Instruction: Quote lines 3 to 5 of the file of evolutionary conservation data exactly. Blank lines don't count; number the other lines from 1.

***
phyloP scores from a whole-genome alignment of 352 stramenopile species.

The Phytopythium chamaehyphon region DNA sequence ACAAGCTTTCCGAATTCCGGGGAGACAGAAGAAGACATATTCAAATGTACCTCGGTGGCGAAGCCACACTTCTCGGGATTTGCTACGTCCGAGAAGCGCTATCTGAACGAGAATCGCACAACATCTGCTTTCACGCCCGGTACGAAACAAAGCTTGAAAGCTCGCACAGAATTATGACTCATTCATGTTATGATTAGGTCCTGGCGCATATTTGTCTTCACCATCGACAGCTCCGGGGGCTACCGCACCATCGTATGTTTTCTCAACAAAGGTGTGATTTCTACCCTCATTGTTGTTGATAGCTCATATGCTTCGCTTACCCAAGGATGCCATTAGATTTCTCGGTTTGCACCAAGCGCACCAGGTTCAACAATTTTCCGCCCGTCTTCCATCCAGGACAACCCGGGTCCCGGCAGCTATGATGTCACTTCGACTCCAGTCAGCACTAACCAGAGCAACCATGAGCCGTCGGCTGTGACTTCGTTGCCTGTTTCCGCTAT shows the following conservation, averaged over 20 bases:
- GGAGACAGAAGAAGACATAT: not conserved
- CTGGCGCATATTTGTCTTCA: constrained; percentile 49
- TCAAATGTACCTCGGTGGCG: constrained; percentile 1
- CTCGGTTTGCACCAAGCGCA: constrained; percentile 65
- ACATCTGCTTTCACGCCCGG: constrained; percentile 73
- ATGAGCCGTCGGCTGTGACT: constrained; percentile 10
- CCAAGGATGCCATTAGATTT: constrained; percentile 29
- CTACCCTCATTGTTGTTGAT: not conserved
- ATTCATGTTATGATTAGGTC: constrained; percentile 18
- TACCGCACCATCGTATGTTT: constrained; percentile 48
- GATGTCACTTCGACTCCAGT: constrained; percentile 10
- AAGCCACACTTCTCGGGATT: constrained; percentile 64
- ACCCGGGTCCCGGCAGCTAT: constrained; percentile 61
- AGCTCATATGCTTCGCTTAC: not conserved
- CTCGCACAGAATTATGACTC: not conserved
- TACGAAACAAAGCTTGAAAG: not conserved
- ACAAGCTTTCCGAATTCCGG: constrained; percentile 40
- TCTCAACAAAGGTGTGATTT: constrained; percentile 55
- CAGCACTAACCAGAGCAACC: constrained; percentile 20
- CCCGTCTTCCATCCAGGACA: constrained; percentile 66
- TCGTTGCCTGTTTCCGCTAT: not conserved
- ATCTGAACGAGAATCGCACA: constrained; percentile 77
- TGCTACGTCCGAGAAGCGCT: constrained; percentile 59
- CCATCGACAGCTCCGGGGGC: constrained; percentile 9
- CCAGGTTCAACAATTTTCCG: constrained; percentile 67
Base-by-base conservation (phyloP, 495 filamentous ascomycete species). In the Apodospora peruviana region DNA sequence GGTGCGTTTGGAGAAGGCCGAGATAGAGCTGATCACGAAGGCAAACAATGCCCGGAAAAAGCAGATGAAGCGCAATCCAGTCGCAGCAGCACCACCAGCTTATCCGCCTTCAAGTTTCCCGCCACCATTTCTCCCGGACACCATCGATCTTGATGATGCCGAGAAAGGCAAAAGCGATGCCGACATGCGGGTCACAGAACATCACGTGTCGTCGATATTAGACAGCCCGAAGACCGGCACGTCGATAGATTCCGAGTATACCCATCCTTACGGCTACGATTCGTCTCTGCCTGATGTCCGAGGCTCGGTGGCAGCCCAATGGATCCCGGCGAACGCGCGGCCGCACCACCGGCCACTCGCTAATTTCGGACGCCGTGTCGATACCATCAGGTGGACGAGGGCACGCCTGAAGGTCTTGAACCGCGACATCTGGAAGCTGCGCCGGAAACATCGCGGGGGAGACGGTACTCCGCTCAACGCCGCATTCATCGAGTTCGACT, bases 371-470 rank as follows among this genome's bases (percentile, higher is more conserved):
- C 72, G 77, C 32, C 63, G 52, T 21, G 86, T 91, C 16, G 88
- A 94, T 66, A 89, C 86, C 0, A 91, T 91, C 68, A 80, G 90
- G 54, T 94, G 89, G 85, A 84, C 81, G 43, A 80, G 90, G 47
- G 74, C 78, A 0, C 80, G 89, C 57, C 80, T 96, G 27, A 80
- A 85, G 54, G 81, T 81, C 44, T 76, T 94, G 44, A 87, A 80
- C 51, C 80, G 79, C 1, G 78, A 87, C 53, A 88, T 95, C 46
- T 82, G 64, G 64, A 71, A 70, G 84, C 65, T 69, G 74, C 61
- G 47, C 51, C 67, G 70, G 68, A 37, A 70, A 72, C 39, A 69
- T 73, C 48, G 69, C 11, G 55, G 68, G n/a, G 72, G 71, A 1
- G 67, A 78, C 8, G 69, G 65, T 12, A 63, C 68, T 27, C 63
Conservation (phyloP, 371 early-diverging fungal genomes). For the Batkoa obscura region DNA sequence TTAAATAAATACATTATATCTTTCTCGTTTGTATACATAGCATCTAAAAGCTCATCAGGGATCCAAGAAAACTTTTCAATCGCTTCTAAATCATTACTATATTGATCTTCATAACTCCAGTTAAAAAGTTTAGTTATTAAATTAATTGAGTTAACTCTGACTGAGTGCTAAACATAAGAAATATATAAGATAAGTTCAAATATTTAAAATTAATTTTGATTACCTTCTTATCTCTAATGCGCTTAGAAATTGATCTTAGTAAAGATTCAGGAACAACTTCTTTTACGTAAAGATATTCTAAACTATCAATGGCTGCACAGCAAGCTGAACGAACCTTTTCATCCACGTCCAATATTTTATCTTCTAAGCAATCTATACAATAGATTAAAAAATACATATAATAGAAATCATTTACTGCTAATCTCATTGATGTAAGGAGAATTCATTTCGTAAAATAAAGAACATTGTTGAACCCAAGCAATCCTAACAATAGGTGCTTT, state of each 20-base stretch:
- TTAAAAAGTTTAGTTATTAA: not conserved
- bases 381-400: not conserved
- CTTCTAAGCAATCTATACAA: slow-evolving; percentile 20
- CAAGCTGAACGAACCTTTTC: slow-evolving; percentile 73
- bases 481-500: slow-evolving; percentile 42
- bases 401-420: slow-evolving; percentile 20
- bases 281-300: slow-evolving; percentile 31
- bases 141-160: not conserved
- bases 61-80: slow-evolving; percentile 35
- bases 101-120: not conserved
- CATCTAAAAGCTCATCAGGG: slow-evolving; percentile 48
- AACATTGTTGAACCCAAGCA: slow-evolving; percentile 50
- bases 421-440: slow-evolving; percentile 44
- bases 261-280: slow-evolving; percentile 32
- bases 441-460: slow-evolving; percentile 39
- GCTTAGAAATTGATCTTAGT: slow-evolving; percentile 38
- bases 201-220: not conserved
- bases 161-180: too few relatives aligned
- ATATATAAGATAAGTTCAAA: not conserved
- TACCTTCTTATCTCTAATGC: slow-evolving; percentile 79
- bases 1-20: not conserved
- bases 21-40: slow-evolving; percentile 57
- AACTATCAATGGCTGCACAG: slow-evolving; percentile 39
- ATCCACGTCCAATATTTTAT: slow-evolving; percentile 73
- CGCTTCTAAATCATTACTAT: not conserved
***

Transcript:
- GGAGACAGAAGAAGACATAT: not conserved
- CTGGCGCATATTTGTCTTCA: constrained; percentile 49
- TCAAATGTACCTCGGTGGCG: constrained; percentile 1